Internship report by Trek Hopton

The second in a series of reports by AusOcean summer interns.

Hello, my name is Trek. I’m a computer science graduate from The University of Adelaide and I have been working for AusOcean as an intern over this summer. That's a picture of me before a dive (more on that later).

I have spent most of my time developing software written in Go for the processing of audio, which is to be recorded from our oceans. Most of my work was done to achieve an optimal small audio data size so that we are not unnecessarily using up bandwidth or data storage in the cloud.

My first task was to add the ability for our software to convert audio from stereo to mono, effectively halving the data size. The process requires simply decoding the audio format (PCM) and removing all the samples that belong to the second channel and then encoding back to PCM. This was a good project to start on because it was a simple addition to existing code, this means I was able to familiarise myself with the code style and development process used at AusOcean.

Next I started working on a way to achieve a low sample rate of 8 kHz instead of the initial standard 44.1 kHz. Initially I tried to record at 8 kHz directly from a sound card however I ran into firmware issues so we switched to a cheaper USB sound card that records at 48 kHz. This means the audio must be downsampled in software, which is usually achieved by applying a low-pass filter and then decimating. The filtering proved to be difficult because there are no libraries written in Go that implement filters, so a moving average was used to approximate a low-pass filter. Then the decimation process simply keeps one out of every 6 samples.

My last and largest task was to implement audio compression. After a fair bit of research and experimentation, I found that there aren’t many options for audio compression written in Go. So I decided to implement a technique called Adaptive Differential Pulse Code Modulation (ADPCM) which isn’t as space saving as some complex compression algorithms, such as MP3, but still can achieve compression by a factor of 4 and is relatively simple.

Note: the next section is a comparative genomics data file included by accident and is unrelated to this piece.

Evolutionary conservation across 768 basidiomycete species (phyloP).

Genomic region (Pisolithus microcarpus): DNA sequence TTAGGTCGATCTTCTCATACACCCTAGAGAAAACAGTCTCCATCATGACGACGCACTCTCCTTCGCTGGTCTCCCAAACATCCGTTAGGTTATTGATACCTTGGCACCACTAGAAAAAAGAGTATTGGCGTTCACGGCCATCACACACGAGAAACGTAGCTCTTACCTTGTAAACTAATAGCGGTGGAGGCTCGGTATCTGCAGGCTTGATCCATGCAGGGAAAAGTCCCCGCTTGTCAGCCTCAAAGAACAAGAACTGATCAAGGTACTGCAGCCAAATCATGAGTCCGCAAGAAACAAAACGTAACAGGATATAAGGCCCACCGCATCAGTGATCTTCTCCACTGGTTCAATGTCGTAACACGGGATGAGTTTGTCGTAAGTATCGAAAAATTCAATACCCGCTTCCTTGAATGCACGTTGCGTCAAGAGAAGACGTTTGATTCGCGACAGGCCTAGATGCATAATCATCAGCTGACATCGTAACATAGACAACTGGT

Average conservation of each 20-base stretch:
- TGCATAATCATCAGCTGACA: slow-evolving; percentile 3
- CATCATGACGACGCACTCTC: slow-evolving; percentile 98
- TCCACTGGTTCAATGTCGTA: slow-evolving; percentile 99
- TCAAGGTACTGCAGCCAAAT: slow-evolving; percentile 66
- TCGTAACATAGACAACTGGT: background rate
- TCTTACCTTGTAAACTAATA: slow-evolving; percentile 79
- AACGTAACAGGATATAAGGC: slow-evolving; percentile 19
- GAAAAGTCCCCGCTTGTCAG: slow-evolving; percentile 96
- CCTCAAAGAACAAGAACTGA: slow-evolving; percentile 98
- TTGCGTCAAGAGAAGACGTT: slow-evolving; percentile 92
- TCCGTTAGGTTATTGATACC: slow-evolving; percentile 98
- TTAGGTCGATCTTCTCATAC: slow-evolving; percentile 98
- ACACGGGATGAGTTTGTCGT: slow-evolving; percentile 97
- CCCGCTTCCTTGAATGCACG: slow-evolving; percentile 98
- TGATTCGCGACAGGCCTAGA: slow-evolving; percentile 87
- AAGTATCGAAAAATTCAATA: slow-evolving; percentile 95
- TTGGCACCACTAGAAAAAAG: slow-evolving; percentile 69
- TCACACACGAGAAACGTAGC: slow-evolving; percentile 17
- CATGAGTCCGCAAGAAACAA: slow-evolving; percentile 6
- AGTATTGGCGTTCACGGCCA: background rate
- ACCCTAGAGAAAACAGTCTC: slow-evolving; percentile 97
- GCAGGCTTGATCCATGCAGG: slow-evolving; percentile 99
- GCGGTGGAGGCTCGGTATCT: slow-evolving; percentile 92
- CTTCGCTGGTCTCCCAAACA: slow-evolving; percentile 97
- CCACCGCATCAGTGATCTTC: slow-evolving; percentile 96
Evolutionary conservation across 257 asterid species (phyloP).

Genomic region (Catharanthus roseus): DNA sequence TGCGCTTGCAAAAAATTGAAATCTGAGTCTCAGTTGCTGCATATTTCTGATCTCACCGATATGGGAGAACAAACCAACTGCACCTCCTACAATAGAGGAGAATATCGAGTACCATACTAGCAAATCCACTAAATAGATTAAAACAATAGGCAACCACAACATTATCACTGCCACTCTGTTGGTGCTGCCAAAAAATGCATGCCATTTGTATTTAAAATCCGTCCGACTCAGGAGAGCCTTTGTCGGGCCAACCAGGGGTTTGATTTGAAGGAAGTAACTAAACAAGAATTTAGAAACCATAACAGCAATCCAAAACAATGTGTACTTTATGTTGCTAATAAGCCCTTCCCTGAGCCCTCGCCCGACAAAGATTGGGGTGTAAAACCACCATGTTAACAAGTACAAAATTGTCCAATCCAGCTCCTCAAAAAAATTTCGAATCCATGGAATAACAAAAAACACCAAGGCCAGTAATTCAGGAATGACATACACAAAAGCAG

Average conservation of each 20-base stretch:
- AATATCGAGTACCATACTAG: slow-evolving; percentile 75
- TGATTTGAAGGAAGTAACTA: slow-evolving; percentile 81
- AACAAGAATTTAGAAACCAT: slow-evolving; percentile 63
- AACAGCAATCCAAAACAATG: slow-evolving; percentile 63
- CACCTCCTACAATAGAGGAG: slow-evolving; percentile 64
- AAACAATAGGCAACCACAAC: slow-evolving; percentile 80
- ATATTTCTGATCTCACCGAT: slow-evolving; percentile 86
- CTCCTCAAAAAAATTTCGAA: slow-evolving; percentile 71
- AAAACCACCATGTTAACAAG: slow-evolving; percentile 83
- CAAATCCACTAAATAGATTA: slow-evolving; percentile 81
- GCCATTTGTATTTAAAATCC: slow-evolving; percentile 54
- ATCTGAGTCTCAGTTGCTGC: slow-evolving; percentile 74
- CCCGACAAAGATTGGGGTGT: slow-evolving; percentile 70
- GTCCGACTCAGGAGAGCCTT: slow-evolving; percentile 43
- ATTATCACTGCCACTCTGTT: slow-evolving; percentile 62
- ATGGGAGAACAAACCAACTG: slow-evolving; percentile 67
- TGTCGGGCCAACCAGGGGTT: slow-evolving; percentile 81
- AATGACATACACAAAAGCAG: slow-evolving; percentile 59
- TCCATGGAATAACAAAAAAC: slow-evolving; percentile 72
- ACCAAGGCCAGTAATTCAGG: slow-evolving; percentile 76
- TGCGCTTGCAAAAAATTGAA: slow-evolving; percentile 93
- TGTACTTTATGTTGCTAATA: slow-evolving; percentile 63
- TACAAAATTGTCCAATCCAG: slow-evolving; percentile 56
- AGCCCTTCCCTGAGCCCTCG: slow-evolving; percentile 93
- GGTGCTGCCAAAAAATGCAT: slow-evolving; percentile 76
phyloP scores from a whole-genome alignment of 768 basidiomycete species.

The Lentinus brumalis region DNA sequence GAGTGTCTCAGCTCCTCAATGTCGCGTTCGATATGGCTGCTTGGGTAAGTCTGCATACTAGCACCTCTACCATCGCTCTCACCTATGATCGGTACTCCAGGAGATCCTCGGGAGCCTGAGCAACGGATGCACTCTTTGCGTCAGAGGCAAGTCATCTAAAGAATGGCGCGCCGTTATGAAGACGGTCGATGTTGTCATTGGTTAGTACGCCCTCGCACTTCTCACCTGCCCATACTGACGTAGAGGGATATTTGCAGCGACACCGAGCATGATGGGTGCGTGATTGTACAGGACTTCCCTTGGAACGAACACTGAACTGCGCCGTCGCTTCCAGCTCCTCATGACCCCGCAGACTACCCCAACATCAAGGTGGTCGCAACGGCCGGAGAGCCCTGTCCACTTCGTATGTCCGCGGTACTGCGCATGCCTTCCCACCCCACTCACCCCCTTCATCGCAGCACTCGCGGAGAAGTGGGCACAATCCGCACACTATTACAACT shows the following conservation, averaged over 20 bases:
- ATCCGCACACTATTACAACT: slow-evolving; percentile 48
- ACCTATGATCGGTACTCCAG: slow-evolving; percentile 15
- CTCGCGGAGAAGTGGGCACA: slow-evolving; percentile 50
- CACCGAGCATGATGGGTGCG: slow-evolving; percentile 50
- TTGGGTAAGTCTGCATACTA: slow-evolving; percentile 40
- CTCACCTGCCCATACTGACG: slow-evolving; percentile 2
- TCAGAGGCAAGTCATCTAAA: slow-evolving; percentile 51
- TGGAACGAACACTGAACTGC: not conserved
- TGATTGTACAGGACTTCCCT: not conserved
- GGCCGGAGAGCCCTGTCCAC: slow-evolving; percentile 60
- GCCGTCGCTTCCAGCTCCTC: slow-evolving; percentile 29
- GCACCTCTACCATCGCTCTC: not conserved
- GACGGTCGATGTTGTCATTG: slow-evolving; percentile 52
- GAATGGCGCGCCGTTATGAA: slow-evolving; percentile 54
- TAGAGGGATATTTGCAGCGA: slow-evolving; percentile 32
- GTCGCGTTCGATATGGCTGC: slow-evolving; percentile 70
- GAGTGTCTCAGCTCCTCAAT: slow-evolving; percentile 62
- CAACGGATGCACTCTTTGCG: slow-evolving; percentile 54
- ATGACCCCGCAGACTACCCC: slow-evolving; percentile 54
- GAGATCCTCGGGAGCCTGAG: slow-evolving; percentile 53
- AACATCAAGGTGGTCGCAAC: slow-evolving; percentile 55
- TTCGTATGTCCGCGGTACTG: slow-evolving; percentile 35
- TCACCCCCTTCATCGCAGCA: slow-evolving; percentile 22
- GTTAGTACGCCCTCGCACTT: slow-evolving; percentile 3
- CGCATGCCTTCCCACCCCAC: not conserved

For a week in mid December and for another in February I sailed with our trusty skipper Alan (AusOcean’s founder) and the AusOcean crew to the north coast of Kangaroo Island to test some technology and to research Smith Bay and the surrounding region. I was able to scuba dive with the marine biologists to help them conduct surveys of the seafloor and I also bought along my underwater camera to take some footage and photos of the pristine underwater environment and its inhabitants.

I really couldn’t have wished for a better internship. I thoroughly enjoyed myself on our expeditions, I learned a lot about Golang, audio processing, command line tools, version control, and I gained experience working with teams and using real world software development processes. I love that I was able to apply my skills to a real project that I believe will benefit something I’m passionate about, our oceans.

Posted by Trek Hopton